Graupner 1800mm Husky ARF



The Husky – formerly Christen’s and now Aviat’s answer to the Super Cub. The Aviat Husky is a two place utility plane designed to get into and out of tight spaces carrying a lot of stuff.  That stuff can be supplies, gear, anything you want – the Husky is going to get what you want to where you want it! The plane itself has been around for thirty years already, and it’s even been modeled a few times. What IS new, is this 1800 mm  (71″) SOLIDPOR® Foam Husky PNP from Graupner! The plane looks very scale, including some rivet and panel lines, and flies very scale as well! STOL take offs and landings should be a breeze, and as their website states, “Any Six-channel radio will be sufficient to operate and fly the Husky”. I love the looks of a good ol’ high wing bush plane, and the Husky doesn’t disappoint!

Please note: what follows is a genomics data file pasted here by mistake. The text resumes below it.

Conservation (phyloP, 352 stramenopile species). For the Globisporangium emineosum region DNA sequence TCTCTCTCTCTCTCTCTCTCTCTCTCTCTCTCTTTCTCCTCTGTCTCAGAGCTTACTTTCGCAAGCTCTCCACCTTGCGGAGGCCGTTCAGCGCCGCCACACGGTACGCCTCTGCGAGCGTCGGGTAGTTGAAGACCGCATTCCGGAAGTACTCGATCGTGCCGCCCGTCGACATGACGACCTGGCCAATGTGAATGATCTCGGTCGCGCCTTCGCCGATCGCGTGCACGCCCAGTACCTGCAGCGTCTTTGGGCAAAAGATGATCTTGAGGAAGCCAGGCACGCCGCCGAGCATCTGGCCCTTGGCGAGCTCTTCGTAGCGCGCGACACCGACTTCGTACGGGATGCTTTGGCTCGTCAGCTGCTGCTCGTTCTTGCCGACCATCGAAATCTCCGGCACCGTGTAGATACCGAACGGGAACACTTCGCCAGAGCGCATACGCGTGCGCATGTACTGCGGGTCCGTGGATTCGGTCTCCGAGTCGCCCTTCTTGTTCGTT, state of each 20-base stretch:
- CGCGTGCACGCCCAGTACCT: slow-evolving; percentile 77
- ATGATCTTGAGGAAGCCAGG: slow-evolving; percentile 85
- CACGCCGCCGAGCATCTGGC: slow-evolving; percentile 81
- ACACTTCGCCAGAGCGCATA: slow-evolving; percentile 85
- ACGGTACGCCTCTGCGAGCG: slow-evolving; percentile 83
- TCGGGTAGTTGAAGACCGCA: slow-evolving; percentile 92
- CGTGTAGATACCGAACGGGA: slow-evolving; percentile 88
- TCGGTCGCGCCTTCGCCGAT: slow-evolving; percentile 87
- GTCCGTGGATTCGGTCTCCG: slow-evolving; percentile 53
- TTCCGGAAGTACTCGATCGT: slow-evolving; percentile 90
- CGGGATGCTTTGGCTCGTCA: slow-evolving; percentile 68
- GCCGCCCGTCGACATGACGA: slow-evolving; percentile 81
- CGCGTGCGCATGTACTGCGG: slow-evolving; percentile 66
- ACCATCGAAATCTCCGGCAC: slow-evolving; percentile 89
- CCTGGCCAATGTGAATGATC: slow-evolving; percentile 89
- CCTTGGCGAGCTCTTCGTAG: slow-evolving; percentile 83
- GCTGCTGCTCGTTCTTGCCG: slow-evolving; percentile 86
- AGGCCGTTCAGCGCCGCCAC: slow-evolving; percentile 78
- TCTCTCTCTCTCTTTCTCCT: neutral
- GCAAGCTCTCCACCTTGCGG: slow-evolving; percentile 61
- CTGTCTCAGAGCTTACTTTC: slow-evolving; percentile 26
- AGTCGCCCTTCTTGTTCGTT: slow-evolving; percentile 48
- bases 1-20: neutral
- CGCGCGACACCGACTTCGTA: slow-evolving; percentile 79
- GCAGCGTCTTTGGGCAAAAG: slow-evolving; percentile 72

Name:   Graupner 1800mm Husky PNP

Price:   $329.99

Wingspan:   1800 mm   (71 in)

Length:   1200 mm   (47 in)

Weight:   2.5 kg   (5.5 lbs)

Difficultly Level:   Intermediate to Advanced

Material:   SOLIDPOR® Rigid Foam

Items Required to Complete the Husky

In addition to the Husky PNP airplane, you’ll need a six-channel radio system (minimum). For this review, I will be using the new Graupner mz-12 PRO transmitter and a Falcon 12 six-channel receiver.

You’ll also need a 4S 2100-3200 mAh LiPo battery of your choice and an appropriate LiPo battery charger.


Fast, easy assembly

Two-piece wing with quick release mechanism

Easy access battery hatch

Carbon fiber wing joiner

Scale appearance

Two sets of wheel included

Additional accessories available to fly any time of the year

Landing and navigation lights


Decals may be tricky to install for less experienced modelers

Propeller required minimal balancing

First Look